“You know what some of them will think and I hate that they will.”

      He checked through the window to see if the kids were occupied then gave me a kiss.  “All I care about is that you and them kids don’t think I’m drinking.  Clewis knows what happened but we’ve agreed not to say anything to anyone else so don’t you do it either.”

      “Oh Jude …”

      A sing song voice from around the side of the house said, “Oh Jude …”

      Jude and I jumped apart but Clewis just laughed.  “Brought Grits.  Figured Dad would be able to smell you a mile off and no sense starting anything up and then having to explain things.”

      I looked at Clewis and asked, “Who are you and what have you done with my cousin?”

      He laughed but it was more self-deprecating than his normally nasty chuckle.  “Let’s just say I’m getting an interesting education and leave it at that.”  He cleared his throat and asked, “Dovie, you got any more ideas on helping Crystal.  She’s down sick again … and … and it seems …”

      “Worse or better?”

      “Better in that she ain’t tired.  Worse because she says her side is sore.”

      “Uh … this ain’t what I’m trained for Clewis, you’d be better off asking Rochelle to speak to her … but …”


      “Does she still have her ovaries?  It … it might be …”  I shrugged.  “You remember that girl Butch went out with for a long time during highschool before she broke up with him before she moved away to college?”

      “Of course I do.  He mooned over her like an idiot right up until he met River out in Dakota.  Laura Banning.”

      “Remember every once in a while she’d have to go to the doctor?  She’d get cysts on her ovary.  I don’t know what they did for her though but Rochelle will.”

      Clewis nodded.  “Got any other ideas?”

      “Ideas?  Yeah.  But until Rochelle says what it is most likely to be my ideas aren’t worth very much.”

      Clewis grimaced.  “At least you’re honest. I just want to do something for her.  I hate seeing her in pain.”

      Concerned I asked, “Is the pain real bad?”

      “She says not.  She said she used to be much, much worse before they … you know … took most of her female parts out.”

      Scared and frustrated at making a mistake I told him, “Geez Clewis.  Now I know how Rochelle must feel.  I … I can’t do anything until I know something.  I don’t have any way of … of diagnosing.  Mom … she never … look, she just ran out of time to teach me stuff like that.”

      “Don’t wet your pants Dovie,” Clewis said in his typically sympathetic way.  “I was just asking.”  Then he turned to Jude and said, “You better get before Dad sticks his head out to see you off.  Go by the old trail so no one will catch you and get nosey.”

      After Jude rode off, taking Clewis’ suggestion that he try a different path, I just looked at him.

      “What?” he asked trying to be innocent.

      “What’s your game?”

      “Ain’t no game.  Can’t a guy help his brother out?”

      “And that’s another thing.  You never considered Jude your brother.”

      “Soooo maybe I’m changing my mind.”

      “You’d have to grow a brain first.”

      He snorted.  “All sweetness as usual.”  I didn’t saying anything.  “Look Dovie, let’s just say things are different than they used to be … or maybe I’m just seeing ‘em different.  Can’t we leave it at that?”

      I sighed.  “I guess.  I just don’t want to see Jude get hurt.”

      “About that … you two just make sure that Dad don’t catch wind of this until you work him around to your way of thinking.  And if you ain’t doing nothing but fooling around … don’t let anyone else find out about it either.”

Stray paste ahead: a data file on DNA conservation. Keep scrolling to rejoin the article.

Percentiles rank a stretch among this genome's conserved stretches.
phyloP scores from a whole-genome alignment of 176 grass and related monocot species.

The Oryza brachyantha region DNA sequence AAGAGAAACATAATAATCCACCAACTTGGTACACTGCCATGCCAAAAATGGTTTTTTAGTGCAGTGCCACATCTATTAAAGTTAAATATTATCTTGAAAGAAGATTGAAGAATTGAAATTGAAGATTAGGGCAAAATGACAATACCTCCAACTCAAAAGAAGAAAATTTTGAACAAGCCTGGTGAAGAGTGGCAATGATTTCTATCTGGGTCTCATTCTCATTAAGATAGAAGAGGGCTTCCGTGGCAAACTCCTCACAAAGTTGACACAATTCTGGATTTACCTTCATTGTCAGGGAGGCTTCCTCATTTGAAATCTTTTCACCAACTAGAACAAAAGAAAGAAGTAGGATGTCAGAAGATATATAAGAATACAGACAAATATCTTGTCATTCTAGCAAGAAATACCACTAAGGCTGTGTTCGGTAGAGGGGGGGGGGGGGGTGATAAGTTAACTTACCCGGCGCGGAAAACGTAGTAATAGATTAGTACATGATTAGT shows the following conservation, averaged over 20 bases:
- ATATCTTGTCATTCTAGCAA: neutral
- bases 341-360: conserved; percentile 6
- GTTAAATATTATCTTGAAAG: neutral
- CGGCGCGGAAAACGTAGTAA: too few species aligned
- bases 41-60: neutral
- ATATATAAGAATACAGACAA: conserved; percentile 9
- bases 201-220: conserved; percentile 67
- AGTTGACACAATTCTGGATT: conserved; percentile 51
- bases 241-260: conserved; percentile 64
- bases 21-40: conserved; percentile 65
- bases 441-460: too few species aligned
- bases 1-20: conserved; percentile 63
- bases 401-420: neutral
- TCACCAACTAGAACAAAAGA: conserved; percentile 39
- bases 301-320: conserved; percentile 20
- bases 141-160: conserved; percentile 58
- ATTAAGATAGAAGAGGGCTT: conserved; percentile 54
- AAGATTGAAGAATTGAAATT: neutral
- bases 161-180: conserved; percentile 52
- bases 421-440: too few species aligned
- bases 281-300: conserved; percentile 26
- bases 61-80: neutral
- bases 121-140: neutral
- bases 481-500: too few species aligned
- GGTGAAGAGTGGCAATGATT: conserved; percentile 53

Concerned I gasped, “We aren’t … fooling … or anything else for that matter.”

      “Sure you ain’t.”  When he saw the look on my face he took two steps back even though he was already several feet from the porch.  “Ok, ok … drop them laser beams you got for eyes.  So you aren’t climbing in the sack with each other.  Shoulda figured that.  When Jude decided to get sober he pretty much reformed himself into as much fun as a sack of dead fish.  Either way, you just better watch yourself.  Dad isn’t the only one that might have something to say about it.”

      “Who else?”

      “It depends on how hard Dad takes it.”  I didn’t mention that Jude thought Uncle Roe might have been guiding him to it in the first place.  “It also depends on what y’all do with it.  Dad will want everything legal before you two start … having your fun.  And that’s all I’m gonna say on the subject because I am not an advice columnist and refuse to be turned into y’alls Dear Clewis.”

      With that he walked back down to towards the gully and I was left with worry on top of worry and wondering just where this all would wind up in the end.




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2 med. sized rabbits
1 med. sized onion (chopped)
3 med. sized potatoes
1/2 stick butter
1 sm. can green peas or green beans
4 med. sized carrots
1 tbsp. Worcestershire sauce
2 tsp. salt
1/2 tsp. pepper
Place the rabbit in a stew pan, salt it and barely cover with water. Cook until tender. Wash potatoes and carrots thoroughly. Cook until done. When meat is tender, let cool, and remove meat from bones. Melt butter in skillet. Add meat, chopped onions and potatoes with salt and pepper. Cook for 5 minutes, stirring constantly. When well seasoned and mixed, place contents in a stew pot.
Measure the stock where the rabbit was boiled, and into each cupful stir 1 1/2 tablespoons of flour. Cut the carrots into 1 inch pieces and add them with the beans or peas and the Worcestershire sauce, and continue adding flour and water until the contents are covered. Make a thick pastry (like pie crust) to cover the contents. Place in a preheated oven at 350 degrees and bake until the crust is golden brown. Serve with tossed salad and dessert. Feeds 4 or 5 persons.


Cornmeal Pie Crust

1 cup flour
1/2 cup yellow cornmeal
1/4 tsp salt
1/2 cup butter (cold)
1/4 cup water (ice cold)

Whisk flour, cornmeal, and salt.  Cut in butter.  Toss mixture with a fork and add water one drop at a time. Make a ball, cover in wax paper and plastic wrap, and chill it 2-24 hours. Roll it out and use it.